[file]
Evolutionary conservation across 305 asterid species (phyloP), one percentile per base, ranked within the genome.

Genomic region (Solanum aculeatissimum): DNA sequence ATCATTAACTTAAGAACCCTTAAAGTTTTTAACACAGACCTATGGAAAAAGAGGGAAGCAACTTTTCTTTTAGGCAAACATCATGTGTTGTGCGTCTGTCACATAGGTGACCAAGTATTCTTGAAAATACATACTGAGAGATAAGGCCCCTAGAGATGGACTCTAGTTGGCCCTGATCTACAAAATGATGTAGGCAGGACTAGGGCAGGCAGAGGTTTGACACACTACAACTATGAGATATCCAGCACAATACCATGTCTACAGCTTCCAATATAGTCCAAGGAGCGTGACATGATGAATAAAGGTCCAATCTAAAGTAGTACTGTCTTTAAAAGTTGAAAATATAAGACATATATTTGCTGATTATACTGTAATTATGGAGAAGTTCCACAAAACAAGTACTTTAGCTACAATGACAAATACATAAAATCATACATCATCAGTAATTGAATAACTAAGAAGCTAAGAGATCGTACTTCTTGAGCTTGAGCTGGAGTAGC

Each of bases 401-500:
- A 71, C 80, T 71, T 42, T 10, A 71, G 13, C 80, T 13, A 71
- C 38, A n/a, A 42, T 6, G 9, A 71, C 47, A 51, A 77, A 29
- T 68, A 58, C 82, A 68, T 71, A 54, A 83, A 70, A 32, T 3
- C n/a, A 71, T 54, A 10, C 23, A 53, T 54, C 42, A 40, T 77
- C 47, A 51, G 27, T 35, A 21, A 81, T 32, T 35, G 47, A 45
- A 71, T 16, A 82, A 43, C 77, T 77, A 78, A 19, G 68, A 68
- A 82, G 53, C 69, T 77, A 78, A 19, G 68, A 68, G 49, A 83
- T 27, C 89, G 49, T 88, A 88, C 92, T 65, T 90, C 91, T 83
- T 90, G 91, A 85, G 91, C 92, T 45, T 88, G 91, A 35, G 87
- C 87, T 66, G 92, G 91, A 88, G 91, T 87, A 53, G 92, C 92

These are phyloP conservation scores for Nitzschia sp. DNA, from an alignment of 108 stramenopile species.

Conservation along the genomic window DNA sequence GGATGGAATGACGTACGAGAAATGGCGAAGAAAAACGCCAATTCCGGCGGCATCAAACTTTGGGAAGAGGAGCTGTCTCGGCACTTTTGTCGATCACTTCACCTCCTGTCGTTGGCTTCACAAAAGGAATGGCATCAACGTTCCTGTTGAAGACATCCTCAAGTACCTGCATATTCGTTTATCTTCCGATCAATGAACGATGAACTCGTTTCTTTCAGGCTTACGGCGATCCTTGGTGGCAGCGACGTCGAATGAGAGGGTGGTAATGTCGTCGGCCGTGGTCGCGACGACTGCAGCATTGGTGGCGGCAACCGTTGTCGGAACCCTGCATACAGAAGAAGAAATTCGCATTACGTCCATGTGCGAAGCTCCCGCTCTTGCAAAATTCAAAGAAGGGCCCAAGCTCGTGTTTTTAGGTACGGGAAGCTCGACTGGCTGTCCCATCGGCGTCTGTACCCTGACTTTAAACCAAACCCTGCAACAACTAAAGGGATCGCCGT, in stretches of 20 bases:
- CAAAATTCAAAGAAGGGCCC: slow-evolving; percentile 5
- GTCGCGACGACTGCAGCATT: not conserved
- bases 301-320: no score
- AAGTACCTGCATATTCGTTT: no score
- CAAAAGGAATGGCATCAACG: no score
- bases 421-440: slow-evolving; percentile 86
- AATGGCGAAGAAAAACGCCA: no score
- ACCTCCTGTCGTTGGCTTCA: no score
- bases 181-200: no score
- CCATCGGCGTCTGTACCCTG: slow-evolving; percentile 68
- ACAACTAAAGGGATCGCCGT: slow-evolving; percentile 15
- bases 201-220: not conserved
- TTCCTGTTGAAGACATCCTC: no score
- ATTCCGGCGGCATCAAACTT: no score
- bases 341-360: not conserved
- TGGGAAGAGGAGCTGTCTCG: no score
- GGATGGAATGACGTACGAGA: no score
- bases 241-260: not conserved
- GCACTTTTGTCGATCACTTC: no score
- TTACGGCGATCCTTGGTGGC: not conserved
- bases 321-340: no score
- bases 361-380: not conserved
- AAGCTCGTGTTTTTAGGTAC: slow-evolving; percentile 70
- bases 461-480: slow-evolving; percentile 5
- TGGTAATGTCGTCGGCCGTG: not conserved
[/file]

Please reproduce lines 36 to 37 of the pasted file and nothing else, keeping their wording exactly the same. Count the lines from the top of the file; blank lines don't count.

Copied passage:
- bases 321-340: no score
- bases 361-380: not conserved